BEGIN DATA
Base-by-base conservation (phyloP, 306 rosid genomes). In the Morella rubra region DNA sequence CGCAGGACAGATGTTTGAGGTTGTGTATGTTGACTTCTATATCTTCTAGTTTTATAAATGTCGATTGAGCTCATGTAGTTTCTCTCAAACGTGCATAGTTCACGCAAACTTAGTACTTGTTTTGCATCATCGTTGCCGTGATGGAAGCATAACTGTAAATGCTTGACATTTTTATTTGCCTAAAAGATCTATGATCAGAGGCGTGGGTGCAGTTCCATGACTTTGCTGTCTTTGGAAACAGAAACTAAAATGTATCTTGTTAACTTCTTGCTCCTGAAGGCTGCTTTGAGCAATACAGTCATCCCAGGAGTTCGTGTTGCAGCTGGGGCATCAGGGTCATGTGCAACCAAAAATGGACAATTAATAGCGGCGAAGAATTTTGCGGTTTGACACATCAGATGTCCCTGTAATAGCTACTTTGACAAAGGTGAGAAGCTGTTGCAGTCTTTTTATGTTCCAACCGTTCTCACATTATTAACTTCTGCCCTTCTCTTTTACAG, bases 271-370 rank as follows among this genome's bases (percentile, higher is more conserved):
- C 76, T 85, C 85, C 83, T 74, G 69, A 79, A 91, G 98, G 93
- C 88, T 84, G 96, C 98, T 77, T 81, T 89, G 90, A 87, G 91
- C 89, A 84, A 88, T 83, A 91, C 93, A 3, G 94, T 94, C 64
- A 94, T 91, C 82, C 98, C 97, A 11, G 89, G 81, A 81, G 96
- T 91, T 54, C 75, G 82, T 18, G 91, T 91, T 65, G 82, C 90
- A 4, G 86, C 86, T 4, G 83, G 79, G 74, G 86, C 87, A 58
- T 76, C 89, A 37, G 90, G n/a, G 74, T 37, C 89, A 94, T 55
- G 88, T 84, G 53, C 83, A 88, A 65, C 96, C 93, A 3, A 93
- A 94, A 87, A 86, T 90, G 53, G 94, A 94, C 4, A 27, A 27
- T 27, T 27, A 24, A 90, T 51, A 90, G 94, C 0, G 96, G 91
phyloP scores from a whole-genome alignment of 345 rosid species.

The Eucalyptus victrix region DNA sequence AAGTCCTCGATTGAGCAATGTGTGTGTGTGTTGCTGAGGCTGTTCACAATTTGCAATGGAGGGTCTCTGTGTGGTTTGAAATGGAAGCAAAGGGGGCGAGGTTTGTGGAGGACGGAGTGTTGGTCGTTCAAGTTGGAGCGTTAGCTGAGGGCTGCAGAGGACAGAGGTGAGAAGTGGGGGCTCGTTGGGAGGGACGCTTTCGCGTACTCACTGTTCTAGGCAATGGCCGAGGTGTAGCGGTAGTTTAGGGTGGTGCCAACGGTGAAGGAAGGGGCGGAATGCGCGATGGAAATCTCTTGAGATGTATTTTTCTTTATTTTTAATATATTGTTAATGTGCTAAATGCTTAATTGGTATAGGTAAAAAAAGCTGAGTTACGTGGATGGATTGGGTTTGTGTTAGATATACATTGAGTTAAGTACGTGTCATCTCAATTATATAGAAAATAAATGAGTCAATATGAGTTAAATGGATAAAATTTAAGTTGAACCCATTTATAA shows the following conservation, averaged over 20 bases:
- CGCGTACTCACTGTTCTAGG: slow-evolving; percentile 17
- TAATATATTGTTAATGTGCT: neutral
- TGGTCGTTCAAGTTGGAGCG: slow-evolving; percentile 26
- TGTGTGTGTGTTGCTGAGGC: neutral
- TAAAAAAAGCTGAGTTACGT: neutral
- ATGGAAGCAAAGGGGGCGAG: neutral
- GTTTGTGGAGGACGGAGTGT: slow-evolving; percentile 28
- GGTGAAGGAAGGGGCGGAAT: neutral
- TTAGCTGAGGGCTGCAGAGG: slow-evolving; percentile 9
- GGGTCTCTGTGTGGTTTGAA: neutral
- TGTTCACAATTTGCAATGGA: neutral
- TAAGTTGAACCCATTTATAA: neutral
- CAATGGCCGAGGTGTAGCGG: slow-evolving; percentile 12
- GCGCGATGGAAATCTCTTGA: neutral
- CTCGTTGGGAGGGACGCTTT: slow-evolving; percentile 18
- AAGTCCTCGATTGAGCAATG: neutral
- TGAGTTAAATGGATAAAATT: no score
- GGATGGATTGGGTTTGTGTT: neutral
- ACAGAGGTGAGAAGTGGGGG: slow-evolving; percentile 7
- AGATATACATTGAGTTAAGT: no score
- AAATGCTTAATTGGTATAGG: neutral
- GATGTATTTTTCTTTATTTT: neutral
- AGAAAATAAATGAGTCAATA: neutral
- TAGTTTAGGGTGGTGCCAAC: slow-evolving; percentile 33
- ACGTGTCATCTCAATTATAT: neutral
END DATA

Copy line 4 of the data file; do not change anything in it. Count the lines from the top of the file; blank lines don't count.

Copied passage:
- C 89, A 84, A 88, T 83, A 91, C 93, A 3, G 94, T 94, C 64